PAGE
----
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Understanding Resolution in Adobe Photoshop CS4

Chapter Description

This chapter covers issues of resolution in Photoshop CS4, from pixels and images to resampling to using the image size dialog.

Using the Image Size Dialog

The Image Size dialog is always a big source of confusion, because the results you get depend not only on which buttons you click and which fields you type numbers into, but also on the order in which you do so. The Image Size dialog is split into the two sets of numbers that determine an image’s resolution: its pixel dimensions, and its size if it’s printed.

Pixel Dimensions. The best way to specify an image’s size is by its pixel dimensions—these tell you exactly how much data you have to work with. The Pixel Dimensions section shows you both the dimensions and the file’s size, in megabytes (or kilobytes, if it’s under 1 MB).

Document Size. A bitmapped image has no inherent size; it’s just pixels on a grid. The Document Size section lets you state a size and resolution, so that when you import the file into some other program, it knows what the image’s size will be when it’s printed.

The Resample Image check box affects resizing in a fundamental way. When you turn this option on, Photoshop lets you change the image’s pixel dimensions; when it’s off, the pixel dimensions are locked. Leave Resample Image off if you don’t want to increase (upsample) or decrease (downsample) the number of pixels that make up the image. The Resample Image pop-up menu at the bottom of the dialog becomes available when Resample Image is checked. For more information about how these options affect an image, see “Resampling,” later in this chapter.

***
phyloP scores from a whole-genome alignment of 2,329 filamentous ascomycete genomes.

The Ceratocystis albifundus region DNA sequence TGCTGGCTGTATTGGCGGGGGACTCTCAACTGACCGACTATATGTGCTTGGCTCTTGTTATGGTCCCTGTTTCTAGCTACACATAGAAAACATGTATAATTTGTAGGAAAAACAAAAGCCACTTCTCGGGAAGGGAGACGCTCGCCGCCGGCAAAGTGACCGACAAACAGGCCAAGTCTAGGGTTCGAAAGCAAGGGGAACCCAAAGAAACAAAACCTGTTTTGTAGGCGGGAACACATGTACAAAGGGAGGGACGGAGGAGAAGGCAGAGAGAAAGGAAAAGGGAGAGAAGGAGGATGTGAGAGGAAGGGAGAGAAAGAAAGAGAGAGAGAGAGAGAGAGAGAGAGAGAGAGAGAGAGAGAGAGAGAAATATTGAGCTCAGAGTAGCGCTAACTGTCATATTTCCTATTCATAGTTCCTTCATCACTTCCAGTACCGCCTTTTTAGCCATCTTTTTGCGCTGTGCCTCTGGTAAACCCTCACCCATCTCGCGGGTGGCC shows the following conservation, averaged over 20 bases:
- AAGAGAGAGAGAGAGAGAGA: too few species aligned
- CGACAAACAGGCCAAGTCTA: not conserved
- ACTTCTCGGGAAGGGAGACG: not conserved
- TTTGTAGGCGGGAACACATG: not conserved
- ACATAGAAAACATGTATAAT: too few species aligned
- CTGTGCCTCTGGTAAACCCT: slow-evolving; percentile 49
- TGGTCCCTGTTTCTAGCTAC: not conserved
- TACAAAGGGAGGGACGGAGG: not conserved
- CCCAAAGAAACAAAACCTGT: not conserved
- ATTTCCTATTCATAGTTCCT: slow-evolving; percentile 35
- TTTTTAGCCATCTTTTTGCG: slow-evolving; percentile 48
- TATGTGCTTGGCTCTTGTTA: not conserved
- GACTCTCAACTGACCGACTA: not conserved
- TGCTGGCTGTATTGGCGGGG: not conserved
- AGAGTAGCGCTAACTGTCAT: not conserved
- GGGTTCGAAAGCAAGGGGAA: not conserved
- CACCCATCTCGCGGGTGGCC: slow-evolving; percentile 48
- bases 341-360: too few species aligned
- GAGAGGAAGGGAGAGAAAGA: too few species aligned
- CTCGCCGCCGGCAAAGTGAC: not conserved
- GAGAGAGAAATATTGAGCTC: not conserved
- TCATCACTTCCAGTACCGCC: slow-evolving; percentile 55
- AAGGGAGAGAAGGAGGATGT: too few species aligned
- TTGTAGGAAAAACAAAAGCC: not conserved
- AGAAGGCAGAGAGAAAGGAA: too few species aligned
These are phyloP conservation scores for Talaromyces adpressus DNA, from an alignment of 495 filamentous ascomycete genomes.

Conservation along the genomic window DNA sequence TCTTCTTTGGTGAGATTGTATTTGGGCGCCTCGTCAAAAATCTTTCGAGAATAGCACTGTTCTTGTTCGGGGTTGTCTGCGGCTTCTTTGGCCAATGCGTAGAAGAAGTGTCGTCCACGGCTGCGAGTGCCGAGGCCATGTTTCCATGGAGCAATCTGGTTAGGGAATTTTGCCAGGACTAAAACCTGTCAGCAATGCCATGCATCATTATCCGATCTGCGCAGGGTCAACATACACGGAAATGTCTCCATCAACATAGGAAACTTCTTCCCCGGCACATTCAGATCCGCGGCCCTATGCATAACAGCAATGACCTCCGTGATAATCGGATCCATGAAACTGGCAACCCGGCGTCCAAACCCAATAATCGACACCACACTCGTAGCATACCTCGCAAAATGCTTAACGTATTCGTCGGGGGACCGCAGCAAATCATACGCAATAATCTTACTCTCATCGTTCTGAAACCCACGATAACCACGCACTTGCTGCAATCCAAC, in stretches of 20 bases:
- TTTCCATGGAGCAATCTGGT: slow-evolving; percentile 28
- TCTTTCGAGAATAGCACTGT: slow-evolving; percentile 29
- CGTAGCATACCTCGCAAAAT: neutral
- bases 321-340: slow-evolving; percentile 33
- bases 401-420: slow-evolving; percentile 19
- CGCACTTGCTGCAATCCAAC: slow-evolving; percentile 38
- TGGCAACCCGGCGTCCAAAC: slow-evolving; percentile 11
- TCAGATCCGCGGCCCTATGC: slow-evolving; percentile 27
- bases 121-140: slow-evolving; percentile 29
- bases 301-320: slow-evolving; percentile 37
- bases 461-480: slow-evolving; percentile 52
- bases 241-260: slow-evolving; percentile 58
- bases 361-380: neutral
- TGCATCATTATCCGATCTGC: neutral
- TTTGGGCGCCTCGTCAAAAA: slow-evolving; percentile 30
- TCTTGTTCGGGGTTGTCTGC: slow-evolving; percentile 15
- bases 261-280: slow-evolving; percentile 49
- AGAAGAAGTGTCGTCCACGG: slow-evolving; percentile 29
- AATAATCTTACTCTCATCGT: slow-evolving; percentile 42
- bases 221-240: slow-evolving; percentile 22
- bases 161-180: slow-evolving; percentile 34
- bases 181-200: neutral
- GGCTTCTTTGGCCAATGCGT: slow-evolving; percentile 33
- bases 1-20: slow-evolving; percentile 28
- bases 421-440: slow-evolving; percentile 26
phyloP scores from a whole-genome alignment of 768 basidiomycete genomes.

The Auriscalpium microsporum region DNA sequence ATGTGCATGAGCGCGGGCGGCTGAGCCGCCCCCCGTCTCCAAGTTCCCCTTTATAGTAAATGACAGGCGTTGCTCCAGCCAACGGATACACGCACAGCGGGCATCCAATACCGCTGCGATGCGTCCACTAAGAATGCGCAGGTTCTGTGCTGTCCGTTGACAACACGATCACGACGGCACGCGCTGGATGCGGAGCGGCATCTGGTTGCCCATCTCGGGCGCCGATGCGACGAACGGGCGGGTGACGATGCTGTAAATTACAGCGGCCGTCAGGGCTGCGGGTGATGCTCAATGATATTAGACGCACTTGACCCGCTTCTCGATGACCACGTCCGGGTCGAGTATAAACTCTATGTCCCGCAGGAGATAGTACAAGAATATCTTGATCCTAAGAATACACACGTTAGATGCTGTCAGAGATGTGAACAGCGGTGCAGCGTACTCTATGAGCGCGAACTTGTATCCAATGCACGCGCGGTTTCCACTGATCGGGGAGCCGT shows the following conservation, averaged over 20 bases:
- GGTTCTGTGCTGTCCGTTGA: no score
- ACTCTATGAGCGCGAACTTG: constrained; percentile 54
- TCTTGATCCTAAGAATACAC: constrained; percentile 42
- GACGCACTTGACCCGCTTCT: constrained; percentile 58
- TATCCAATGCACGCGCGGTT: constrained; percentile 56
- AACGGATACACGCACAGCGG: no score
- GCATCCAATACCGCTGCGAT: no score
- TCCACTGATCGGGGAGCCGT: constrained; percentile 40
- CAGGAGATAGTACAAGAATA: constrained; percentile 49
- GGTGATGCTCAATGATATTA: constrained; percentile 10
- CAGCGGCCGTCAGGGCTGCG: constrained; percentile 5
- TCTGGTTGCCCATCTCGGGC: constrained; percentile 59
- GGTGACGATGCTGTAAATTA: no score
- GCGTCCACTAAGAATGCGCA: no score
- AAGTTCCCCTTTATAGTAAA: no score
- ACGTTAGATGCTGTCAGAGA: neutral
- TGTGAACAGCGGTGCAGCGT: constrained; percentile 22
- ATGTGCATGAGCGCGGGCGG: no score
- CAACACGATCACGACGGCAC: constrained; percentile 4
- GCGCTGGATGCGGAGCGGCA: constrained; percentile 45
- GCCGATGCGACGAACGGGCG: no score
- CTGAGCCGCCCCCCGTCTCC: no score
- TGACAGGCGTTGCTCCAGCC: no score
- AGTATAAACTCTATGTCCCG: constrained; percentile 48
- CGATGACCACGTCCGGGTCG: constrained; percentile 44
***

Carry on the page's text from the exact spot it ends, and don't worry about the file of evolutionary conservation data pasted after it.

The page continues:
Setting Size Options in the Right Sequence

One point of potential confusion is that whenever you make a change to one field in the Image Size dialog, some fields change and others don’t. Sometimes editing a value wipes out another value you entered earlier! Without an understanding of how the Image Size options interact, you can sometimes feel like a frustrated safecracker. There actually is logic behind it; here’s our quick cheat sheet to getting what you want (see Figure 2-9):

  • To lock down the current file size and the current number of pixels in the image, turn off Resample Image. Now edit the Document Size as needed. When Resample Image is off, changing either Resolution or Width and Height always changes the other option so that the file size and total number of pixels remain constant.
  • To “up-res” (upsample) for large-format prints, turn on Resample Image and choose Bicubic Smoother from the Resample Image pop-up menu. Then enter the Document Size and Resolution appropriate for the print size and printer you’re using. Don’t touch Pixel Dimensions.
  • To resize an image for print while locking down the current resolution, turn on Resample Image and pick an appropriate option from the Resample Image pop-up menu. Then change the Document Size Height and Width as needed. Don’t change anything else.
  • To resample an image for the Web or video, turn on Resample Image and pick an appropriate option from the Resample Image pop-up menu. Now enter the Pixel Dimensions required by your project, but don’t touch anything else. We mean it—editing anything in the Document Size section will screw up the Pixel Dimensions values.
02fig09.jpg

Figure 2-9 How the Image Size dialog works

Scaling by Percentage

The word percent appears in both the Pixel Dimensions and the Document Size pop-up menus. Percent isn’t an absolute size; it’s based on the current size of the image you’re working on. For example, if you have a 2-by-2-inch image and you type in “200 percent” for Document Size Width and Height, the result will be a 4-by-4-inch image. The resulting number of pixels in the image depends on whether Resample Image is on or off.

We find this especially helpful when we have to re-create an image that was scaled “for position only” in a layout program. First we write down the scaling values on a piece of paper, and then we open the image in Photoshop and type the percentages into the Image Size dialog.

The best way to learn how the Image Size dialog works, though, is to open an image, note the starting values, and play around with it. So get going!

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